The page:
SINGAPORE – Air quality might have crept into the unhealthy level during some parts of Saturday afternoon (Sept 21), but that did not stop hundreds of people from turning up at Hong Lim Park for Singapore’s first physical climate rally.
Clad in red, they held up banners with signs such as “no beer on a dead planet” and “I stand for what I stand on”, as they called on the Singapore Government and firms here to do more to reduce planet-warming greenhouse gas emissions.
Ms Lad Komal Bhupendra, 19, one of the rally organisers, said participants were urged to turn up in red to signal the gravity of the climate crisis. Red, she said, indicated an emergency.
During the event, attended by the young, young-at-heart and the four-legged, attendees wrote postcards to their representatives in government to urge stronger climate action, listened to speeches, took part in banner printing, and perused graphs and scientific data on climate change.
IT consultant Rao Yarlagadda, 54, said he decided to attend the event to lend his support to the climate movement, pointing to Singapore’s reliance on food imports to meet local demand.
Ms Sarah Lim, 23, said: “We’ve had years to do things about global warning, but we have been dragging our feet. And the window of opportunity is getting smaller.”
“As a low-lying island nation, and one that imports 90 per cent of our food, we will be in trouble if tides continue to rise. No amount of reclamation and sea wall infrastructure improvement can save us,” said the political science undergraduate from the National University of Singapore.
She hopes the Singapore economy can transition to one that is more reliant on renewable energy, and that the Republic can slash its emissions by 50 per cent by 2030, and net zero by 2050.
In his National Day Rally last month, Prime Minister Lee Hsien Loong had set out the threat of climate change and measures to mitigate its effects, and pledged that the Government will spend an estimated $100 billion in the long term to protect Singapore from rising sea levels.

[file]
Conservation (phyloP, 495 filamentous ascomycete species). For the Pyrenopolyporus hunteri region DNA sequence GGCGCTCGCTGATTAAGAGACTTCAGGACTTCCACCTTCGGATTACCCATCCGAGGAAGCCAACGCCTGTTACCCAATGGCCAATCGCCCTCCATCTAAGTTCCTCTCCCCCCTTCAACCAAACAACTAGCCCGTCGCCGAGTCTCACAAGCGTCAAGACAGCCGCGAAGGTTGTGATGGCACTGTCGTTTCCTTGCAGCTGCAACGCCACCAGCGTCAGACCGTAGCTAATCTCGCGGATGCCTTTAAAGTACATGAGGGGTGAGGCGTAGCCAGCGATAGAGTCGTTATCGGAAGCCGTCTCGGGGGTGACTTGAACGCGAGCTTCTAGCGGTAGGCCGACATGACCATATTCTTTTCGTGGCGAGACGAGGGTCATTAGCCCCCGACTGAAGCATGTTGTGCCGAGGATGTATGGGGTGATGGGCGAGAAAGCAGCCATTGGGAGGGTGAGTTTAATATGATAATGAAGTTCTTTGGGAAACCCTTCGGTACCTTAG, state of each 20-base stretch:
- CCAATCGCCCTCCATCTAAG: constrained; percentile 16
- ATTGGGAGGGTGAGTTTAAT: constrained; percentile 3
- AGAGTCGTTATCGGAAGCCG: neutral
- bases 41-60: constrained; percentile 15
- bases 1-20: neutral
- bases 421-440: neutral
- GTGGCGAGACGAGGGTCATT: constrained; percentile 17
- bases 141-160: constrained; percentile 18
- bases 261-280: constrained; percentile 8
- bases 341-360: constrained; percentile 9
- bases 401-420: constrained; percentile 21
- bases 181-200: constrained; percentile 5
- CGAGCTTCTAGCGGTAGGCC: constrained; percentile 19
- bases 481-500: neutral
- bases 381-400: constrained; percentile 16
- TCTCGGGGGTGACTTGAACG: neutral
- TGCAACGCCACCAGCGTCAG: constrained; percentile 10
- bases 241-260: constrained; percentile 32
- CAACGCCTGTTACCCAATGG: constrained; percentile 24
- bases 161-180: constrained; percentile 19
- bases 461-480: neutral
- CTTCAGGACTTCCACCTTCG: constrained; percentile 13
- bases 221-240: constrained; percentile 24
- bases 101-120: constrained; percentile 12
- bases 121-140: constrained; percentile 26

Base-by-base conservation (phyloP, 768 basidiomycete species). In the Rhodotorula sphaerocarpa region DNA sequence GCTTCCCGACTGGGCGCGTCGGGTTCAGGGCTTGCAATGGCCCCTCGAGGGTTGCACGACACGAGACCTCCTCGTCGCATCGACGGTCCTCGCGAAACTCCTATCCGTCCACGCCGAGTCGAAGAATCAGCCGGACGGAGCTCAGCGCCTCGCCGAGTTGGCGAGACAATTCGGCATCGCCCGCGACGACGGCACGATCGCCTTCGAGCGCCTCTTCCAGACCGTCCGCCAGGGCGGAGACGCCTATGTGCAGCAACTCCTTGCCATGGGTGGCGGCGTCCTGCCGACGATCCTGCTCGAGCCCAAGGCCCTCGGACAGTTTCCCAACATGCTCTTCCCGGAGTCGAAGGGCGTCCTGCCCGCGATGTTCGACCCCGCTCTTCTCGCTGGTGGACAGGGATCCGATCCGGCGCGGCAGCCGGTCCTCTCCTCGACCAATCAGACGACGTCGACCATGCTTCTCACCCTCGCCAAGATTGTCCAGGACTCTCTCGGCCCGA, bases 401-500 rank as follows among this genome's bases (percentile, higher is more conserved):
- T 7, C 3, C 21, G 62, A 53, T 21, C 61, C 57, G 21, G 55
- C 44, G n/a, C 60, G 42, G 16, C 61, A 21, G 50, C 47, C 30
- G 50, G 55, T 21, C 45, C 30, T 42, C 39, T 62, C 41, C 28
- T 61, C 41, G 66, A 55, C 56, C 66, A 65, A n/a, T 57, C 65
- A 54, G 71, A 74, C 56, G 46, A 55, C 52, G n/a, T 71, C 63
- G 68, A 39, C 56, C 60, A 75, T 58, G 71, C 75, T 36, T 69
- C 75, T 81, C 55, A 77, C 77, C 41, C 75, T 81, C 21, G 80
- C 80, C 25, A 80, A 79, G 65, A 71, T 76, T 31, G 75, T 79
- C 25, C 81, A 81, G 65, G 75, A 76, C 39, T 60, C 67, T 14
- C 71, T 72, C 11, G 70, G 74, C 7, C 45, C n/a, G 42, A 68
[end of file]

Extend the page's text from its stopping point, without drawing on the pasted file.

Under its 2030 Nationally Determined Contribution (NDC) – the technical name for climate targets set by each country under the Paris Agreement – Singapore pledged to become greener economically and reduce the amount of greenhouse gases emitted to achieve each dollar of gross domestic product by 36 per cent from 2005 levels, come 2030.
It also pledged to stop any further increases to its greenhouse gas emissions by the same timeline.
Politicians, including Mr Desmond Lee, Minister for Social and Family Development, and MP Louis Ng, were at the event.
Mr Lee told The Straits Times that he was there to show his support for Singaporeans who care about the climate, the future, and future generations.
“We want to work together, we want to hear their voices and look forward to Singaporeans – those here at the rally and those not at the rally – giving their views to the National Climate Change Secretariat (NCCS), which is holding a public consultation. That is one important platform,” he said.
The Singapore Climate Rally is the first physical one in Singapore since the international movement began in August last year, although there have been other social media climate campaigns here.
The global youth movement was kick-started when Swedish activist Greta Thunberg, now 16, went on the first solo climate strike last August, skipping school in a bid to pressure the Swedish government into taking more drastic climate action.
Since then, many young people have been inspired to do the same, missing classes on a Friday in protest against what they consider climate inaction.
The first #FridaysforFuture coordinated global school strike was held on March 15. Estimates by international climate organisation 350.org said more than one million young people took part.
About three times the number took part in the most recent global school strike for climate on Friday.
Organiser Aidan Mock, 24, said while the Singapore Climate Rally was organised in solidarity with the global strikes, he emphasised that the event here was a uniquely Singapore one.
For one, the event in Singapore was held on a Saturday.
Speaking to international media ahead of the global student protests, Mr Harjeet Singh, global lead on climate change for non-governmental organisation (NGO) ActionAid, said young people have infused fresh energy into the climate movement.
“NGOs usual work on the policy side. But the enthusiasm of young people has taken things to a very different scale, and pushed NGOs to go beyond speaking to the converted,” he said.